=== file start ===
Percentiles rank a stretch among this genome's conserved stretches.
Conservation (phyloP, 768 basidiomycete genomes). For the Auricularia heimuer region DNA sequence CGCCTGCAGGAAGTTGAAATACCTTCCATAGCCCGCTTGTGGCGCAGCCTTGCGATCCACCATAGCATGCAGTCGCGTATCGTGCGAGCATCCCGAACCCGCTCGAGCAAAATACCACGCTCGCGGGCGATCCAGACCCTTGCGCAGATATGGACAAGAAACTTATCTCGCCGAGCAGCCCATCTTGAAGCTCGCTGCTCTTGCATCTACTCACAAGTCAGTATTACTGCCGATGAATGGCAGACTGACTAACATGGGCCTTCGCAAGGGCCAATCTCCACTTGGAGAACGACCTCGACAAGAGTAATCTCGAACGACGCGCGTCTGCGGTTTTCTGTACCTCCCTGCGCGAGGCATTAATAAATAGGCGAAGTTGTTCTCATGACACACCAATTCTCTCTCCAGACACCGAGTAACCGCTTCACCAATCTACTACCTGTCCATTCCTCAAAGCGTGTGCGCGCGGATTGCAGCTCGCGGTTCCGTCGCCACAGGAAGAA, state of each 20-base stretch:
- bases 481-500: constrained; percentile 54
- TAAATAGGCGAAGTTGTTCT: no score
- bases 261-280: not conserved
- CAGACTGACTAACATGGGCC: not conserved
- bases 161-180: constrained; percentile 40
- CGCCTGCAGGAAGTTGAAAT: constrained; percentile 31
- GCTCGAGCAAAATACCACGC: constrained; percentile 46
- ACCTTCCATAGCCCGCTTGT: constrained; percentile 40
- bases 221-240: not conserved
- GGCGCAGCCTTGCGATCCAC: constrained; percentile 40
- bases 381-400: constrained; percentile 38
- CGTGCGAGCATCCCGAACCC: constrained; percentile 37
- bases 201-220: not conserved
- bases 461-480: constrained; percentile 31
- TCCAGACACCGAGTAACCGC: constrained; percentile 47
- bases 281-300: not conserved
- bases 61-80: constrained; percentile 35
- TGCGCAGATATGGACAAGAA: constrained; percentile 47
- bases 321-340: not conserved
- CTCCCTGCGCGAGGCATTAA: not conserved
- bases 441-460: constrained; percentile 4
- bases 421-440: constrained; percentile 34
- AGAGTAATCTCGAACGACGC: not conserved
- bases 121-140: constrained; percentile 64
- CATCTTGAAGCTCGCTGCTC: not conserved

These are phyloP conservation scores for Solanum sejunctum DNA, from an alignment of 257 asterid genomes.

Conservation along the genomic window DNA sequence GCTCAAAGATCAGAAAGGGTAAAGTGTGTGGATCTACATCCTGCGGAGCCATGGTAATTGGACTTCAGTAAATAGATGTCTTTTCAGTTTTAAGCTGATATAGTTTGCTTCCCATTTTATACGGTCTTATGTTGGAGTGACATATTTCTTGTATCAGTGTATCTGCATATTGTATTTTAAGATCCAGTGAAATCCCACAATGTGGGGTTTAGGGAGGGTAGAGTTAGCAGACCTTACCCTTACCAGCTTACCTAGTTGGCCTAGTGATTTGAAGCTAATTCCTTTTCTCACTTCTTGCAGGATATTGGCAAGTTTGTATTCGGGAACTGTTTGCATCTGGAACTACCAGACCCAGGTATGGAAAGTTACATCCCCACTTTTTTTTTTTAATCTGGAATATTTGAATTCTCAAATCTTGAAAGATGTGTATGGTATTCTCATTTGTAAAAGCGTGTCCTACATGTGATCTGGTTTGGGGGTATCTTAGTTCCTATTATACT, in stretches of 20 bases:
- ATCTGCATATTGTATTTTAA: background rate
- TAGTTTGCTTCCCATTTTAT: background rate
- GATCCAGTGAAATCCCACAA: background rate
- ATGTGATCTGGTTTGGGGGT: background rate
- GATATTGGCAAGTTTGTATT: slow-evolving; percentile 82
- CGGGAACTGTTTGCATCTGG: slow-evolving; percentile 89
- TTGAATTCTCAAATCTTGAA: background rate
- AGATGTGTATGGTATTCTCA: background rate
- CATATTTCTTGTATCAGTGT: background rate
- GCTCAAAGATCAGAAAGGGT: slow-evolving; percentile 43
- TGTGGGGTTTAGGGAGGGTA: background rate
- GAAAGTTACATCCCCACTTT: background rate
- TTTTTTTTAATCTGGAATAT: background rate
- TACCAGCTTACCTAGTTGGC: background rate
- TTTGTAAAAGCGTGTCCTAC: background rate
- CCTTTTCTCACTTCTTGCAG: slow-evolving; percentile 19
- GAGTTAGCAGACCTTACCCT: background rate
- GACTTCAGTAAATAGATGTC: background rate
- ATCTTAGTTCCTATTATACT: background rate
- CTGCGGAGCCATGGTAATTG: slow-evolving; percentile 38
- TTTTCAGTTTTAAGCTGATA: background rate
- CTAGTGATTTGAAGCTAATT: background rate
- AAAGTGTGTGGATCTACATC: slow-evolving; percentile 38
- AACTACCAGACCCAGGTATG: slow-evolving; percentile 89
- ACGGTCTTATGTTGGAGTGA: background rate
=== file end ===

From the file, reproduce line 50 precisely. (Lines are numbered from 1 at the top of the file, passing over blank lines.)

- TTTTCAGTTTTAAGCTGATA: background rate